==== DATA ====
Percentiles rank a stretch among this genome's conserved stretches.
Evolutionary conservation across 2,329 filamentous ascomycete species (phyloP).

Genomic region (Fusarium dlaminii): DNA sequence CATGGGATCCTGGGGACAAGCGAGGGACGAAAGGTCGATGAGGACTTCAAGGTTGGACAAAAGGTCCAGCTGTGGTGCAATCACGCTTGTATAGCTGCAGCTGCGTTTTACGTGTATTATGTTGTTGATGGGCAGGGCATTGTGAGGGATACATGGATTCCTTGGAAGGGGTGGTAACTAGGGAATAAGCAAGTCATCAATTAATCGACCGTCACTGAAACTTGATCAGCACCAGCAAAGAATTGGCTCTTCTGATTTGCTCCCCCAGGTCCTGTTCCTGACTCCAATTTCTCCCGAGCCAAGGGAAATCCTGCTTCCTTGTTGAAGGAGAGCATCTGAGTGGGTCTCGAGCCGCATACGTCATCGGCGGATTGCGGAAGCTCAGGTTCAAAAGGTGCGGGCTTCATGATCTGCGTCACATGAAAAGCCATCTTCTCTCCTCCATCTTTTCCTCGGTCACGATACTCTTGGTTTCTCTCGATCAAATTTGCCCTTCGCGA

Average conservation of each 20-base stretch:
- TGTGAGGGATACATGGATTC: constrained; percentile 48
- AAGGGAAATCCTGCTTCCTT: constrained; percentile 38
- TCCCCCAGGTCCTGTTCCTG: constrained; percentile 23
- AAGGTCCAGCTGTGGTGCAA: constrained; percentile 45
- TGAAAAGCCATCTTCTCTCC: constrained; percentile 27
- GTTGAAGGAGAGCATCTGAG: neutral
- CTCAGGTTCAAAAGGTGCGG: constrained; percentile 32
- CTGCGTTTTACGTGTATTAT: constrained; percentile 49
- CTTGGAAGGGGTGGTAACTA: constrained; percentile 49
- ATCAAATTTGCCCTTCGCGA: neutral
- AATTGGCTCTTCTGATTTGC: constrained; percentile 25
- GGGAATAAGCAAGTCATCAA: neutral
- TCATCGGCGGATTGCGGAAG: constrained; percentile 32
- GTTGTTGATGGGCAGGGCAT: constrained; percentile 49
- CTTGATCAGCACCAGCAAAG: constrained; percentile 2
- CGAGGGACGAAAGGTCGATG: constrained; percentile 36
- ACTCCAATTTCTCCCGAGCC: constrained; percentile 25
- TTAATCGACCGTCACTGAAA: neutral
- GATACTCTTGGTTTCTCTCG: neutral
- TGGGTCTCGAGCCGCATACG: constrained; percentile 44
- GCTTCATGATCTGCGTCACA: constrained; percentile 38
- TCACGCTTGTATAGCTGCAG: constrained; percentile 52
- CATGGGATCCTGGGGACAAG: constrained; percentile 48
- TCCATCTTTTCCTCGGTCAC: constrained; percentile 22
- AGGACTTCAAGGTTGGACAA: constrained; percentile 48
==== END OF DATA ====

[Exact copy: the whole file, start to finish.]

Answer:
Percentiles rank a stretch among this genome's conserved stretches.
Evolutionary conservation across 2,329 filamentous ascomycete species (phyloP).

Genomic region (Fusarium dlaminii): DNA sequence CATGGGATCCTGGGGACAAGCGAGGGACGAAAGGTCGATGAGGACTTCAAGGTTGGACAAAAGGTCCAGCTGTGGTGCAATCACGCTTGTATAGCTGCAGCTGCGTTTTACGTGTATTATGTTGTTGATGGGCAGGGCATTGTGAGGGATACATGGATTCCTTGGAAGGGGTGGTAACTAGGGAATAAGCAAGTCATCAATTAATCGACCGTCACTGAAACTTGATCAGCACCAGCAAAGAATTGGCTCTTCTGATTTGCTCCCCCAGGTCCTGTTCCTGACTCCAATTTCTCCCGAGCCAAGGGAAATCCTGCTTCCTTGTTGAAGGAGAGCATCTGAGTGGGTCTCGAGCCGCATACGTCATCGGCGGATTGCGGAAGCTCAGGTTCAAAAGGTGCGGGCTTCATGATCTGCGTCACATGAAAAGCCATCTTCTCTCCTCCATCTTTTCCTCGGTCACGATACTCTTGGTTTCTCTCGATCAAATTTGCCCTTCGCGA

Average conservation of each 20-base stretch:
- TGTGAGGGATACATGGATTC: constrained; percentile 48
- AAGGGAAATCCTGCTTCCTT: constrained; percentile 38
- TCCCCCAGGTCCTGTTCCTG: constrained; percentile 23
- AAGGTCCAGCTGTGGTGCAA: constrained; percentile 45
- TGAAAAGCCATCTTCTCTCC: constrained; percentile 27
- GTTGAAGGAGAGCATCTGAG: neutral
- CTCAGGTTCAAAAGGTGCGG: constrained; percentile 32
- CTGCGTTTTACGTGTATTAT: constrained; percentile 49
- CTTGGAAGGGGTGGTAACTA: constrained; percentile 49
- ATCAAATTTGCCCTTCGCGA: neutral
- AATTGGCTCTTCTGATTTGC: constrained; percentile 25
- GGGAATAAGCAAGTCATCAA: neutral
- TCATCGGCGGATTGCGGAAG: constrained; percentile 32
- GTTGTTGATGGGCAGGGCAT: constrained; percentile 49
- CTTGATCAGCACCAGCAAAG: constrained; percentile 2
- CGAGGGACGAAAGGTCGATG: constrained; percentile 36
- ACTCCAATTTCTCCCGAGCC: constrained; percentile 25
- TTAATCGACCGTCACTGAAA: neutral
- GATACTCTTGGTTTCTCTCG: neutral
- TGGGTCTCGAGCCGCATACG: constrained; percentile 44
- GCTTCATGATCTGCGTCACA: constrained; percentile 38
- TCACGCTTGTATAGCTGCAG: constrained; percentile 52
- CATGGGATCCTGGGGACAAG: constrained; percentile 48
- TCCATCTTTTCCTCGGTCAC: constrained; percentile 22
- AGGACTTCAAGGTTGGACAA: constrained; percentile 48